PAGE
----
The following people are associated with the Digital Humanities Institute – Beirut 2019:
Elie Abu Haydar (AUB) born and raised in Beirut, has been interested in software development since his high school years.
With a degree in Computer Science and as a software developer, he built up his experience with several companies and institutions ranging from startups to well established ones.
At AUB University Libraries, Elie contributes and is seriously involved in various digital projects that include but not limited to automation, digital collections, digital preservation and research and development leveraging where possible open source and community driven technologies. As an attendee at DHIB and DHSI, Elie describes his experience as very fruitful and influencing.
Kamal Abou Mikhael (AUB) is a linguistics graduate student at AUB and has previously earned an MS in Computer Science from the same institution. Although he has transitioned into linguistics, he has continued to use his programming skills and Unix-based tools in his research projects. He is the founder of greekarabicnt.org, a project to align the Smith & Van-Dyck Arabic translation of the New Testament with its corresponding Greek text. His current thesis work is a corpus-linguistic analysis of the metaphoric use of prepositions in the letters of Paul the Apostle. He can be found on Twitter as @kamaLdotAm.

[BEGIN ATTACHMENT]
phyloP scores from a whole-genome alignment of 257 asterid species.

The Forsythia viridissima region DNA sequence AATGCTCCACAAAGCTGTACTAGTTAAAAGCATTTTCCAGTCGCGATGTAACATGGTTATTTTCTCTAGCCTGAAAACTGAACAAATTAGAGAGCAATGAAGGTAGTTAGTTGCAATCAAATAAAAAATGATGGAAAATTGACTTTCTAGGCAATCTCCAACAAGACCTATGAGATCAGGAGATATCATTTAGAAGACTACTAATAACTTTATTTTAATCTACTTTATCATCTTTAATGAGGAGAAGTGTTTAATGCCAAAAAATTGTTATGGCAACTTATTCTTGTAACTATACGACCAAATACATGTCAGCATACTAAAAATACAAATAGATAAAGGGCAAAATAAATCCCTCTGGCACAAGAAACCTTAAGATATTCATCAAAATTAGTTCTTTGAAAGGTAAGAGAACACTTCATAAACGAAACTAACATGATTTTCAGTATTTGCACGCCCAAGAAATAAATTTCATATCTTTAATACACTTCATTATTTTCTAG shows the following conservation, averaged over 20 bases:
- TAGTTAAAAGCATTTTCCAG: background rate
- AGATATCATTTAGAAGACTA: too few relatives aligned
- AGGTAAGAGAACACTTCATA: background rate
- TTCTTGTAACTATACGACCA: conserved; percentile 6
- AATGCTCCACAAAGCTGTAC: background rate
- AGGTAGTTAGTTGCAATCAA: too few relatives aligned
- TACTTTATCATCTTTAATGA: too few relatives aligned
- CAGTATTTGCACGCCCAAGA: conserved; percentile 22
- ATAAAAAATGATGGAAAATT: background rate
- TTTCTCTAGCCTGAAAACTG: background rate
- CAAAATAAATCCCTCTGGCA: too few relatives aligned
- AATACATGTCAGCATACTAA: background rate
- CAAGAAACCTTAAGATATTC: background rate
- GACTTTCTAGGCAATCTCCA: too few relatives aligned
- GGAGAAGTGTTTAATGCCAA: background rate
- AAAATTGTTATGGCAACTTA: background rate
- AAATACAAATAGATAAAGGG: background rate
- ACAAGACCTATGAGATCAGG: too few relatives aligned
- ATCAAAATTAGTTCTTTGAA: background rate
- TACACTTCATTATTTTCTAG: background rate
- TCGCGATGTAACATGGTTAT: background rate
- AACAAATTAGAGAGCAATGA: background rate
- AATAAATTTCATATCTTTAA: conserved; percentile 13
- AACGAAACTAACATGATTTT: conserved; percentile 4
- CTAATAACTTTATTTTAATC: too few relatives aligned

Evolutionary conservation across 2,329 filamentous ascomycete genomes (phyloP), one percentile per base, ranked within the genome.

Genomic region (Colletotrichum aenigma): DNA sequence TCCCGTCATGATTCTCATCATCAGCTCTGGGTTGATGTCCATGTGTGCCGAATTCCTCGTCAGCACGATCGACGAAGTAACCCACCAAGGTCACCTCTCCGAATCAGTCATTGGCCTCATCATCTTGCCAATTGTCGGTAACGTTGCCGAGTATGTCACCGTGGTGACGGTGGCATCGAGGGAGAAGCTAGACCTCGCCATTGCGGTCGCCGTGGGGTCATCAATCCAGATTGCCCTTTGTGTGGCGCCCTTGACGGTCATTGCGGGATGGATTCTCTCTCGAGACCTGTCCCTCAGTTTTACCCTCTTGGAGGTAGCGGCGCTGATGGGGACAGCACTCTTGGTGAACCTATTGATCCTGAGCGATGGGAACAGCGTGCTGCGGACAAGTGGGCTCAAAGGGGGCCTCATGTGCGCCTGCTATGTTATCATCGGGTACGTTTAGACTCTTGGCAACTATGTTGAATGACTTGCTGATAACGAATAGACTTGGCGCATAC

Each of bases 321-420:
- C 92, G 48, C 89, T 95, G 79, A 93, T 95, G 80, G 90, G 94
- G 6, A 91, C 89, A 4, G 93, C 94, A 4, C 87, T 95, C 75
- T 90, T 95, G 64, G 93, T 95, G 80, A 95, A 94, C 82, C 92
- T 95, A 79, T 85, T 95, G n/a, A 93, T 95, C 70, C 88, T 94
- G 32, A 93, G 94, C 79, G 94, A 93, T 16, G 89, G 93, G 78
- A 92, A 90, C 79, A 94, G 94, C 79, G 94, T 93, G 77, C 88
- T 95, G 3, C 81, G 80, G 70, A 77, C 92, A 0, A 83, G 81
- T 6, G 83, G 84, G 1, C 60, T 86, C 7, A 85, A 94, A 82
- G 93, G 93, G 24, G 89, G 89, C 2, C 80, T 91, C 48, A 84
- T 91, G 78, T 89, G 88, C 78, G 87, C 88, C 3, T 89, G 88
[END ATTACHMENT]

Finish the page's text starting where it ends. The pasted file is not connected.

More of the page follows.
Alyssa Arbuckle (UVic) is the Associate Director of the Electronic Textual Cultures Lab (ETCL) at the University of Victoria. In this role with the ETCL she serves as the Project Manager for the Implementing New Knowledge Environments (INKE) Partnership, and assists with the coordination of the Digital Humanities Summer Institute (DHSI). Alyssa is also an interdisciplinary PhD Candidate at the University of Victoria, studying open social scholarship and its implementation. She holds a BA Honours in English from the University of British Columbia and an MA in English from the University of Victoria, where her previous studies centred around digital humanities, new media, and contemporary American literature. Currently, she explores open access, digital publishing, and how we can share academic research more broadly. To this end, Arbuckle’s work has appeared in Digital Studies, Digital Humanities Quarterly, and Scholarly and Research Communication, among other venues, and she has recently co-edited a book collection and accompanying website titled Social Knowledge Creation in the Humanities.